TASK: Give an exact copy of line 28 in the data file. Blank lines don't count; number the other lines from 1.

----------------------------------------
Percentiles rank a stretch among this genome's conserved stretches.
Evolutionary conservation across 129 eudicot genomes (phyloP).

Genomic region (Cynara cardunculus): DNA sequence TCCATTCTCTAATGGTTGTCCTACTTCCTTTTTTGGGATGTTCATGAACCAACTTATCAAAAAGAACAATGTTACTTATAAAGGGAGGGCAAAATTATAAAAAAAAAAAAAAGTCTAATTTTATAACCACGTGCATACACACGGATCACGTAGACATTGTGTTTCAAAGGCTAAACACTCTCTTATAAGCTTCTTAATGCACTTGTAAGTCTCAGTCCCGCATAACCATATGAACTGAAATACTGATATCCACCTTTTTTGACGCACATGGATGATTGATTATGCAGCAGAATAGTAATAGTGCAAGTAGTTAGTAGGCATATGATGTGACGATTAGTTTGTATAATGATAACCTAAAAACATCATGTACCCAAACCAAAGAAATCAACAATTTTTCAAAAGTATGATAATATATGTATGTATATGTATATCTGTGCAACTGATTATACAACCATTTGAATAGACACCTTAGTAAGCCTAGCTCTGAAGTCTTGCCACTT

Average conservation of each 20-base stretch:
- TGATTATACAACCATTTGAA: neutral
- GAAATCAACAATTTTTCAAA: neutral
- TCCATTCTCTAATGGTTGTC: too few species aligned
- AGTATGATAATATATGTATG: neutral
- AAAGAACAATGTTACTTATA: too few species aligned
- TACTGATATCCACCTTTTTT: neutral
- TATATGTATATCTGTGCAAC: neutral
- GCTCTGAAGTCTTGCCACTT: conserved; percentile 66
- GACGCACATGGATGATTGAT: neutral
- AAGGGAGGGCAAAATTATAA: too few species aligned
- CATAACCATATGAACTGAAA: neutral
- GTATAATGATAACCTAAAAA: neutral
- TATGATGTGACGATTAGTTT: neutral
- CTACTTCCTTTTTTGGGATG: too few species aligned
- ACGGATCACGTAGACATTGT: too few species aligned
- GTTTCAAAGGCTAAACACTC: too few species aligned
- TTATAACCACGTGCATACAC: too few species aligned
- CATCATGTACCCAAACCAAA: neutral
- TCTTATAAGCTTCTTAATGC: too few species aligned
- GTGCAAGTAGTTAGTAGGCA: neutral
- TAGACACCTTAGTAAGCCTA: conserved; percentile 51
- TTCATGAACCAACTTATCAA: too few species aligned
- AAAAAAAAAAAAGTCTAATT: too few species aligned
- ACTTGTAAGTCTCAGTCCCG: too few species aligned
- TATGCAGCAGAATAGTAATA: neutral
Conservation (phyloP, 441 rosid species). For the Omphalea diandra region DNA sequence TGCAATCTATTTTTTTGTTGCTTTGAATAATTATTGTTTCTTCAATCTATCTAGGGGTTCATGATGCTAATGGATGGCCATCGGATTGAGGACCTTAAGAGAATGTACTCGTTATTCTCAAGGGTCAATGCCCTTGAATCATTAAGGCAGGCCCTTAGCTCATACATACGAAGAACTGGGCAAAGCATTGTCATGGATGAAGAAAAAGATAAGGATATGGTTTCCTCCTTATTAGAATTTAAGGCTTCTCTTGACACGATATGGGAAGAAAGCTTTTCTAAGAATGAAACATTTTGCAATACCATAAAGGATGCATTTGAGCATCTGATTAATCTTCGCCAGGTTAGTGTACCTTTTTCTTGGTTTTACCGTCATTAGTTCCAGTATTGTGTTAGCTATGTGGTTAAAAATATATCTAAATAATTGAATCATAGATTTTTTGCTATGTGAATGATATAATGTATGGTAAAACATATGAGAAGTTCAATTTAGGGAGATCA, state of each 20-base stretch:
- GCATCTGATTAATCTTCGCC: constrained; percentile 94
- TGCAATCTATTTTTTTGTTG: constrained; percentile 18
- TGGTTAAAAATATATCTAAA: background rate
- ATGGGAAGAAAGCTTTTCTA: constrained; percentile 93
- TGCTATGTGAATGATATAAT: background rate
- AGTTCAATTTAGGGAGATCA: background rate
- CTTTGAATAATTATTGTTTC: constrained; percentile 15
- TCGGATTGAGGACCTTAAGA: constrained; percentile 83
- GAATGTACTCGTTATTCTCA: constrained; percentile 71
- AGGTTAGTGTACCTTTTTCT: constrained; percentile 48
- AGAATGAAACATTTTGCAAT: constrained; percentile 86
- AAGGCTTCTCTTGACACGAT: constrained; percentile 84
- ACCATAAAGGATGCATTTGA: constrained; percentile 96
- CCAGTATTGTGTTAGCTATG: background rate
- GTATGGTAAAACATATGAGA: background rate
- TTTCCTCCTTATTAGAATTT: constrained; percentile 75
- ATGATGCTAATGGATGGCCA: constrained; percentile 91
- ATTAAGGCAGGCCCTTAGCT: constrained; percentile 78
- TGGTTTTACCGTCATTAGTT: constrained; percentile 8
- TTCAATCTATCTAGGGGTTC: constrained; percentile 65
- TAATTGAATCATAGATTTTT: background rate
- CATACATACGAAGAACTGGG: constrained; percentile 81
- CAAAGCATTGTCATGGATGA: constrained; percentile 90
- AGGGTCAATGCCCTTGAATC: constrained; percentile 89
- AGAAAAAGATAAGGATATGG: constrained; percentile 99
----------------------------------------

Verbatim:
- ACTTGTAAGTCTCAGTCCCG: too few species aligned